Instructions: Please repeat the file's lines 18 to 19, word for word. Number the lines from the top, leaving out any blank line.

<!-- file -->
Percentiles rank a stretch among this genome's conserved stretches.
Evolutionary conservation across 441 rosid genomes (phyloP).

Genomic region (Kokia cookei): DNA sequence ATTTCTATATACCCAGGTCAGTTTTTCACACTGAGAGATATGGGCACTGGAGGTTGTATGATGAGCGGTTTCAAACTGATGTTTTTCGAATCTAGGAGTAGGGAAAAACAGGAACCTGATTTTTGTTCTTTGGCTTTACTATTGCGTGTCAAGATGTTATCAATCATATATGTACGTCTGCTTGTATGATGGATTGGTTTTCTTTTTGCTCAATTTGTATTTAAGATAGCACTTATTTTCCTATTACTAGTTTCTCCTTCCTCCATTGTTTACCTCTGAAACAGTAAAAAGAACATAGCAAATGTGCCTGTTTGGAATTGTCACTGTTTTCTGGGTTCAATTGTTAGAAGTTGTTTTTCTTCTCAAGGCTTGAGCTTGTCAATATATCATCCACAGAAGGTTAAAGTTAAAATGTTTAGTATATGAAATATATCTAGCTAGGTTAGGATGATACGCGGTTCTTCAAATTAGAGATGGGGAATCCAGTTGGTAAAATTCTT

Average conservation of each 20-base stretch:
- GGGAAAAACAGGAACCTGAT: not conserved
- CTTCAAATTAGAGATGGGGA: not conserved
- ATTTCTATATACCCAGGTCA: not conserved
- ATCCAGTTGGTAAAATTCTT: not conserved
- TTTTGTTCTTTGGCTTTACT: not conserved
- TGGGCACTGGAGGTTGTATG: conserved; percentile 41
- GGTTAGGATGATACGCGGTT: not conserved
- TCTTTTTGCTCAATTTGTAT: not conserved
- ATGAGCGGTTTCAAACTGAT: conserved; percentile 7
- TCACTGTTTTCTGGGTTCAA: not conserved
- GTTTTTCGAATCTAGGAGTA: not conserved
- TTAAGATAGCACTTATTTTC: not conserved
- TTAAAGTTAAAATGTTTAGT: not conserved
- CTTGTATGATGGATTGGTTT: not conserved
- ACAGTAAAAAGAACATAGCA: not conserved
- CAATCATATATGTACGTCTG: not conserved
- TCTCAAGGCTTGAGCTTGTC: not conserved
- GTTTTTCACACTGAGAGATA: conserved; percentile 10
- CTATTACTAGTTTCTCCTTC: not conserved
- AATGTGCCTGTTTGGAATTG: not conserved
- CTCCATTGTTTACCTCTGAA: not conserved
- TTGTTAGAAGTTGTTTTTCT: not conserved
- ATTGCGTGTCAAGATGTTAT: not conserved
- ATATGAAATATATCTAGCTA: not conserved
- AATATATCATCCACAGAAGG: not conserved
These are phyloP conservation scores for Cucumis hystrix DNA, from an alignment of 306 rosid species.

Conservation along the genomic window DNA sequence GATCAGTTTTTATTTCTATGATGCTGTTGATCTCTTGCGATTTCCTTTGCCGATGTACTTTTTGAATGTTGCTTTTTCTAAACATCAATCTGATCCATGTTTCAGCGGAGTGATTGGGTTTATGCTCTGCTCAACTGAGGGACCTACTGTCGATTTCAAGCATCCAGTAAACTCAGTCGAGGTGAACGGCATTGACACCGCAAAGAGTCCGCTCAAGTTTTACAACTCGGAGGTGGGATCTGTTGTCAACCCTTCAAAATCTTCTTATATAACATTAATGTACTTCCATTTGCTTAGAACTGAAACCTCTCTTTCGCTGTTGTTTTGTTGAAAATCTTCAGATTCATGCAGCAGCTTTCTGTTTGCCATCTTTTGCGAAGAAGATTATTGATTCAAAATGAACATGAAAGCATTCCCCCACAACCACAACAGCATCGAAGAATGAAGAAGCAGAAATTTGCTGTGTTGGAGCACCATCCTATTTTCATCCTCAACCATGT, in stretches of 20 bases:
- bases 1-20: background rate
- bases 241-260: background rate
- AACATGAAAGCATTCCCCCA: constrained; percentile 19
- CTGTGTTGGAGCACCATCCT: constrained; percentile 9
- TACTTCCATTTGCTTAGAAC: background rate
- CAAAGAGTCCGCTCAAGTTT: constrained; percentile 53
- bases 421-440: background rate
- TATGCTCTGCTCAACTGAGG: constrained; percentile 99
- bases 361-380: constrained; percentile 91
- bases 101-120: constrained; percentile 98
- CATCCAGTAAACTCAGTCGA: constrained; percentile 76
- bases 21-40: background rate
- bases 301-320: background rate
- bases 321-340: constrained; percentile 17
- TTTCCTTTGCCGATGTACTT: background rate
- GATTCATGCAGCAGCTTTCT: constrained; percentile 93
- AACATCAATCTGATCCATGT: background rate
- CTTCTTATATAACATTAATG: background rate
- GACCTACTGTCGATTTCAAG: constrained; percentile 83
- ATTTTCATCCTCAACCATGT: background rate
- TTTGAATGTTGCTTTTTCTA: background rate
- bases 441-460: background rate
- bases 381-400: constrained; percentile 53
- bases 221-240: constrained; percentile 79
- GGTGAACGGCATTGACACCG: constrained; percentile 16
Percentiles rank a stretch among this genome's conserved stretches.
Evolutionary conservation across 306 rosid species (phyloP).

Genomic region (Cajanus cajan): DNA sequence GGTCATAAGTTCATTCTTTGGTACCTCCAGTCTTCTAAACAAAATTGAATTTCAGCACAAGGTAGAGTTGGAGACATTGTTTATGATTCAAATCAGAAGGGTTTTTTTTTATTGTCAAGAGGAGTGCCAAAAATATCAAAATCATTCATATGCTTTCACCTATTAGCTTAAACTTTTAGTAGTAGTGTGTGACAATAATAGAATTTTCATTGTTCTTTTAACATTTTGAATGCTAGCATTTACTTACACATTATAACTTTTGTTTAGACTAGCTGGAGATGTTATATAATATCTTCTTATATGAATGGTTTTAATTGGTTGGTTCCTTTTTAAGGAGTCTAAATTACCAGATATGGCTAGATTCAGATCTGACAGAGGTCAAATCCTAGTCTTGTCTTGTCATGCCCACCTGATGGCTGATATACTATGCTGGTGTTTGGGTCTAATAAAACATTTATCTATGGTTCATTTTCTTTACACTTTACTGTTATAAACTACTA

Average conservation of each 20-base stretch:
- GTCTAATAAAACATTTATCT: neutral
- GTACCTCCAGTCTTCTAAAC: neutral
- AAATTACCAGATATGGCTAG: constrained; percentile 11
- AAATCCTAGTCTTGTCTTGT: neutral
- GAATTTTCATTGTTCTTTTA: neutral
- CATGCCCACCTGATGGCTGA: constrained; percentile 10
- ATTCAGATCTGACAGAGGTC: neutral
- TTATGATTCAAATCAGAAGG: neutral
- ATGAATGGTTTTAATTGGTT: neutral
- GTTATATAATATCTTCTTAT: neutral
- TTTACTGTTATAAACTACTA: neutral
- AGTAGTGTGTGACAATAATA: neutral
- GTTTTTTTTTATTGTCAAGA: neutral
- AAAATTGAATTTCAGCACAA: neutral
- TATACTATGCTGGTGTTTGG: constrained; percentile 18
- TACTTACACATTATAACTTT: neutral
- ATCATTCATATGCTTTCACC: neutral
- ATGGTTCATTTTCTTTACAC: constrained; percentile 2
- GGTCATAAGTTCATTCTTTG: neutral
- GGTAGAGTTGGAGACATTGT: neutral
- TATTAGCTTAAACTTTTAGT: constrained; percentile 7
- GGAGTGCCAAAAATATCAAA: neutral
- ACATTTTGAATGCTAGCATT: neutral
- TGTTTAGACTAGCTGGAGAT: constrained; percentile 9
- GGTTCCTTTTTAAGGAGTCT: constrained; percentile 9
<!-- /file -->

- CTTGTATGATGGATTGGTTT: not conserved
- ACAGTAAAAAGAACATAGCA: not conserved